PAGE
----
Form, position and relations
The pituitary gland lies in the hypophyseal fossa of the sphenoid and is connected to the hypothalamus by the infundibulum, or pituitary stalk. The dura covering the superior aspect of the gland forms the diaphragma sella. The gland is about 12mm transversely and 8mm in anteroposterior diameter. The major divisions of the gland are the anterior lobe or adenohypophysis, and the posterior lobe, the neurohypophysis. Each of these major subdivisions, which have different embryological origins are further subdivided.
The pituitary gland lies posterior/superior to the sphenoidal sinus
The pituitary gland is derived from two sources. The anterior lobe is an upgrowth of ectoderm from the roof of the stodeum, while the posterior lobe is a down growth of neurectoderm from the diencephalon. In the middle of the fourth week, a diverticulum, Rathke’s pouch, grows upwards from the roof of what will become the mouth towards the developing brain. As the upgrowth contacts a down growth from the brain, the infundibulum, it begins to pinch off from its connection with the stomodeum. By the sixth week the connection between Rathke’s pouch and the oral cavity degenerates. The cells of Rathke’s pouch proliferate to form the pars distalis, and extend up the anterior aspect of the infundibulum as the pars tuberallis. The posterior surface of Rathke’s pouch does not proliferate but forms the poorly developed pars intermedia. The infundibulum having grown down from the floor of the diencephalon, expands as the axons of cells in the diencephalon grow down into it.
Arterial supply and venous drainage
The arteries of the pituitary gland arise from the internal carotid arteries as the inferior and superior hypophyseal arteries. The inferior hypophyseal arteries mainly supply the pars nervosa before forming short portal vessels to supply the pars distalis. The superior hypophyseal arteries supply the floor of the hypothalamus, the median eminence. The capillary plexus formed by the superior hypophyseal artery in the median eminence form into long portal vessels which run down in the pituitary stalk to form a capillary plexus in the pars distalis. In the median eminence the capillary plexus receives secretions from releasing factor cells.
The blood is drained from the pituitary by inferior hypophyseal veins into the dural venous sinuses.
The anterior pituitary is formed of a range of cells producing several hormones. An essential component in the organization and function of the anterior pituitary is the close relationship between the cells and the capillary bed. The access to the circulation promotes uptake of the substrate for hormone synthesis and allows efficient release of hormones into the systemic circulation. The activity of the cells of the anterior pituitary is controlled through the presence of releasing factors present in the capillary blood. The releasing factors are formed by hypothalamic cells and released into the hypophyseal portal circulation. There are five distinct types of endocrine cell, distributed either throughout the pars distalis or localized to particular parts.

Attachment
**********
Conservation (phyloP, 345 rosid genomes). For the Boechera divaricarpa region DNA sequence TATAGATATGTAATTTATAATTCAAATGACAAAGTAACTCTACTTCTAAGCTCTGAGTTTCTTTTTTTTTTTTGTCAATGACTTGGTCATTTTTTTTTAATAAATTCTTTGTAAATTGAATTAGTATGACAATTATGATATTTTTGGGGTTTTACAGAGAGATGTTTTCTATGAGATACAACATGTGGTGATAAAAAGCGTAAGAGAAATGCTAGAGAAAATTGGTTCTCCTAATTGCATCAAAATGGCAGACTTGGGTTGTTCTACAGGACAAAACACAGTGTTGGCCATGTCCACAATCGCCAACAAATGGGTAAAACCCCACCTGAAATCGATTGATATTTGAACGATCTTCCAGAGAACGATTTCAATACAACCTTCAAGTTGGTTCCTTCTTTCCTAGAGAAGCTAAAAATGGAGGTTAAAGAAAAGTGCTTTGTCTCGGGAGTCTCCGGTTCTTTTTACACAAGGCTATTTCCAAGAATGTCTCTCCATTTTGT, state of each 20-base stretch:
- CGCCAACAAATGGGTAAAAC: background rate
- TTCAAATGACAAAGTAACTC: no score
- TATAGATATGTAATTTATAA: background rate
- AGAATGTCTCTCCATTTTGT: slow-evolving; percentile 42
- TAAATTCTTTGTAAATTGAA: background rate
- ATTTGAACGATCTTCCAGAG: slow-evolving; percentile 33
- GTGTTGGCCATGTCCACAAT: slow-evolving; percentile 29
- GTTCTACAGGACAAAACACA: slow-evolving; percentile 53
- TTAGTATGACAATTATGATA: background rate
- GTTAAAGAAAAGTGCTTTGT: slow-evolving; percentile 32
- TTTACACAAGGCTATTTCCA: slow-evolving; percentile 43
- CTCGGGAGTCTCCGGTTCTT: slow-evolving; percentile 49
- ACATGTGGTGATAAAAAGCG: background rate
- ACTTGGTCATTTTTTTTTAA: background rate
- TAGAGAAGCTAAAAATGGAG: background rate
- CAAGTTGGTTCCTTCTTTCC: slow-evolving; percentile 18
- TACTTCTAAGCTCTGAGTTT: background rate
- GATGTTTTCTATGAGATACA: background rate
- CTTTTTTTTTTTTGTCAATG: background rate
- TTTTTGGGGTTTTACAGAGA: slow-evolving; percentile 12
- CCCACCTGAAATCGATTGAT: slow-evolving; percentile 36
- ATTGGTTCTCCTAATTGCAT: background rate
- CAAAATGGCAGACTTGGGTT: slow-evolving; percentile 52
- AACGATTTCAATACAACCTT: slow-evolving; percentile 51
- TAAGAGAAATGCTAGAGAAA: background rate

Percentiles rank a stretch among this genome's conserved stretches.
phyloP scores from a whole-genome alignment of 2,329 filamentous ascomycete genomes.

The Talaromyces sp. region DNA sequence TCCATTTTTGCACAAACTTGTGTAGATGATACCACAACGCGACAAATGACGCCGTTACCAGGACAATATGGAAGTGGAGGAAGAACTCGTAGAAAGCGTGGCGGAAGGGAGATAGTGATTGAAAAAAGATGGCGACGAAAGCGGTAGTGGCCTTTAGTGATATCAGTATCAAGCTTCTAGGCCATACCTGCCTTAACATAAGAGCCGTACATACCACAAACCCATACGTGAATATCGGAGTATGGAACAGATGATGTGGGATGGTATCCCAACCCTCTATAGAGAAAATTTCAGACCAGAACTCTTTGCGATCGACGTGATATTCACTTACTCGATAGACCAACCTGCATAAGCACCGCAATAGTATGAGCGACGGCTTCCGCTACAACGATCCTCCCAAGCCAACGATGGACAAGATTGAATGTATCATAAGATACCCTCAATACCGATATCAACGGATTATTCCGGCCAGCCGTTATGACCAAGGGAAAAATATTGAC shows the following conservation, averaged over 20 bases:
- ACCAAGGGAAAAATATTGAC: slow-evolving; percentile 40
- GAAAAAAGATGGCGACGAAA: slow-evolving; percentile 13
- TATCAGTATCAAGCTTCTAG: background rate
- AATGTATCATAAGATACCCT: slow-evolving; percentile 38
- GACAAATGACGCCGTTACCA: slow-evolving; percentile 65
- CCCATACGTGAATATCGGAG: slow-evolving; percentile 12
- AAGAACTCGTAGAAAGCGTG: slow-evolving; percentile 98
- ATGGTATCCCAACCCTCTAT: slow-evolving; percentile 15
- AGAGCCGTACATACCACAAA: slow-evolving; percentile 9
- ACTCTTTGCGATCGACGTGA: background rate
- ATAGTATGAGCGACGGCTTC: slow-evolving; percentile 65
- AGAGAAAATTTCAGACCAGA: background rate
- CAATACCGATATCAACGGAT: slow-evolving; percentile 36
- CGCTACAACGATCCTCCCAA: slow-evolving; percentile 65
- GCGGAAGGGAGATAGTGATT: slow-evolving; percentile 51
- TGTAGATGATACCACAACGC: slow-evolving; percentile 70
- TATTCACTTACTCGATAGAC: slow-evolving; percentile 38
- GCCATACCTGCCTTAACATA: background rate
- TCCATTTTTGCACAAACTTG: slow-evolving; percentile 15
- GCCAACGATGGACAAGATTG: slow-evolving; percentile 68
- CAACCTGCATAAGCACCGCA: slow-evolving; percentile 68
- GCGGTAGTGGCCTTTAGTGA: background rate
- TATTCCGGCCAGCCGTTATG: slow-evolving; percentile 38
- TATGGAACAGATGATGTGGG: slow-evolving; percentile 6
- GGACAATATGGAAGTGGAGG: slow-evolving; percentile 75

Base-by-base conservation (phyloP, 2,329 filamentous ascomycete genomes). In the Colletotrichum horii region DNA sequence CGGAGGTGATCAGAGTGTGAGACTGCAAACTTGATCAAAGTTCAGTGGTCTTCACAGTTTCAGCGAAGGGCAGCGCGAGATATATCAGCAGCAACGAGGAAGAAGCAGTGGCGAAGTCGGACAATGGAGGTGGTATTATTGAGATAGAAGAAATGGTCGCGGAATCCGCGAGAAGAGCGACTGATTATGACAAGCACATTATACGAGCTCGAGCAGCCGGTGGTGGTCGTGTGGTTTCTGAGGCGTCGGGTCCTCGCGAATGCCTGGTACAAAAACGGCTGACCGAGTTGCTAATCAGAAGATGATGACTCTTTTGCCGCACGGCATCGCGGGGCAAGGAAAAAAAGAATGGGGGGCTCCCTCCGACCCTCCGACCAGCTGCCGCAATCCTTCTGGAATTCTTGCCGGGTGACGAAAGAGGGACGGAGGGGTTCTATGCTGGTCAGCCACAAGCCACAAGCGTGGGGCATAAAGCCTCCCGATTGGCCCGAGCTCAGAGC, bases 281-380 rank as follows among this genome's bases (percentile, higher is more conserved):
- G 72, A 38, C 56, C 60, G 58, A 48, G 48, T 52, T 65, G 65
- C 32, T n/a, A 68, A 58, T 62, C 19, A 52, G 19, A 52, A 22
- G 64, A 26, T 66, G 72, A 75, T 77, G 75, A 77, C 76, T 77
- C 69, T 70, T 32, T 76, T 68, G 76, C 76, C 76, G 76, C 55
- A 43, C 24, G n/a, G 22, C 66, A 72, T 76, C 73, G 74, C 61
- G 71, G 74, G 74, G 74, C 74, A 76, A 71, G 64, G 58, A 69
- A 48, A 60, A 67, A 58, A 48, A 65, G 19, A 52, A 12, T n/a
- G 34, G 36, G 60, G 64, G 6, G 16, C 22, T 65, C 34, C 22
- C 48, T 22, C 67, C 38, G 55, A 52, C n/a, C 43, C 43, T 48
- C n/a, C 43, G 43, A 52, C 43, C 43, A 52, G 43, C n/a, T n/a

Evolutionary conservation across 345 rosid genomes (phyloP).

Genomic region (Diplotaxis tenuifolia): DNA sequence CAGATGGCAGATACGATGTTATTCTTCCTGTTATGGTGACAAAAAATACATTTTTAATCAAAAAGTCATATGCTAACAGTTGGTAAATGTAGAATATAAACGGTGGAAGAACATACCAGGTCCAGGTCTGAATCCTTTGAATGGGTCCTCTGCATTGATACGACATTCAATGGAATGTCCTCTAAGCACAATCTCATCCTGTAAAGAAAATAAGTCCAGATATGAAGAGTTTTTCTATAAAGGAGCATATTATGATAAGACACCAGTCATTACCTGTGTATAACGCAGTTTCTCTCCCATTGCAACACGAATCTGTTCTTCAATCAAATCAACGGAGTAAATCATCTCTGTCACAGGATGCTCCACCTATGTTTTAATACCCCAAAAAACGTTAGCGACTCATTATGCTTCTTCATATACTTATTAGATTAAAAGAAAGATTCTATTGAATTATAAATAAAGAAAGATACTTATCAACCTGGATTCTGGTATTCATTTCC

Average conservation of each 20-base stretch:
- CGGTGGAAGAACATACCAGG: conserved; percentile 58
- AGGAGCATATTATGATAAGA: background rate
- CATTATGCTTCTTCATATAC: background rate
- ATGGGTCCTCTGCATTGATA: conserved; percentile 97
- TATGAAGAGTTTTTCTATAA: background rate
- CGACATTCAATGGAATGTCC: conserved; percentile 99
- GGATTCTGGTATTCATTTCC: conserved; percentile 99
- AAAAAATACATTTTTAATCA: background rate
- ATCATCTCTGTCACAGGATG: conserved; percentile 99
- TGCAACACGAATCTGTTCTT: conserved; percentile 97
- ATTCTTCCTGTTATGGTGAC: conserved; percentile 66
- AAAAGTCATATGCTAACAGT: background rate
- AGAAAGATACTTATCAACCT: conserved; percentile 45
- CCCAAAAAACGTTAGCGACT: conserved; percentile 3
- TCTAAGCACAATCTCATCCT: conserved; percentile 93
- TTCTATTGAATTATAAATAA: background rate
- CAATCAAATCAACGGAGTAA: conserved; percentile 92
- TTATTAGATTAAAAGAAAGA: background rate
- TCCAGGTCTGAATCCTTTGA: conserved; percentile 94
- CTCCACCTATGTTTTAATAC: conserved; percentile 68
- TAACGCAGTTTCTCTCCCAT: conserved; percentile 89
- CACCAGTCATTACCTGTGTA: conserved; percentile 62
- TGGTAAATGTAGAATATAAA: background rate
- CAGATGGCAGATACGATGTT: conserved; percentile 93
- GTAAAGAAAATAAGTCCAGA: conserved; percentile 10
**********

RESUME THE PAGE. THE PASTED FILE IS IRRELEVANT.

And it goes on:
- Somatotrophs are found mainly in the lateral extensions of the lobe, secreting growth hormone.
- Corticotrophs are found mainly in the centre of the lobe, secreting adrenocoticotrophic hormone, beta-lipotrophin, alpha-melanocyte stimulating hormone and beta-endorphin. Thyrotrophs are concentrated mainly in the anterior of the lobe, secreting thyroid stimulating hormone.
- Lactotrophs, scattered throughout the lobe, secreting prolactin.
- Gonadotrophs, also scattered throughout the lobe, secreting follicle stimulating hormone and luteinizing hormone.
These cells can be identified by various means. Early histological methods were based on the affinity for acidic and basic dyes. This resulted in cells being described as acidiphils, basophils or chromophobes which did not take up dye. Modern methods of identification are based on immunohistochemical identification of hormones and by the ultrastructural appearance of the cells.
- Growth hormone releasing hormone (GHRH) is produced by cells of the arcuate nuclei.
- Growth hormone inhibiting hormone (somatostatin) is produced by the paraventricular nuclei.
- Corticotropin releasing hormone (CRH) is released from cells of the anterior part of the paraventricular nuclei.
- Thyrotropin releasing hormone (TRH) is produced by cells of the dorsomedial nuclei. Prolactin release inhibiting hormone (dopamine) controlling the lactotrophs is produced by the cells of the arcuate nuclei.
- Gonadotropin releasing hormone (GnRH) is produced mainly by the cells of the arcuate nuclei and preoptic area.
The pars intermedia is not well developed and it is thought that its cells produce pre-pro-opiomelanocortic peptides. The pars tuberalis is formed mainly of gonadotrophs.
The posterior lobe or neurohypophysis is a continuation from the hypothalamus. The hormone producing cells are located in the supraoptic and paraventricular nuclei of the hypothalamus. The axons of these neurons run down the pituitary stalk to terminate on the capillary bed of the posterior lobe. The terminals are separated and grouped by glial cells, the pituicytes. The axons of the hormone producing cells can be seen to contain numerous small clear vesicles, and larger dense core vesicles.
Upward growth of pituitary tumours may press on the optic chiasma. Typical visual field defects would be bitemporal hemianopia, and upper quadrantopia. Tumours can grow up into the third ventricle causing hydrocephalus. Rapid lateral expansion, perhaps due to haemorrhage may compress the third, fourth or sixth cranial nerves. Headache may be present from stretch of the meninges. Surgery to remove pituitary tumours is usually performed through the sphenoidal sinus.
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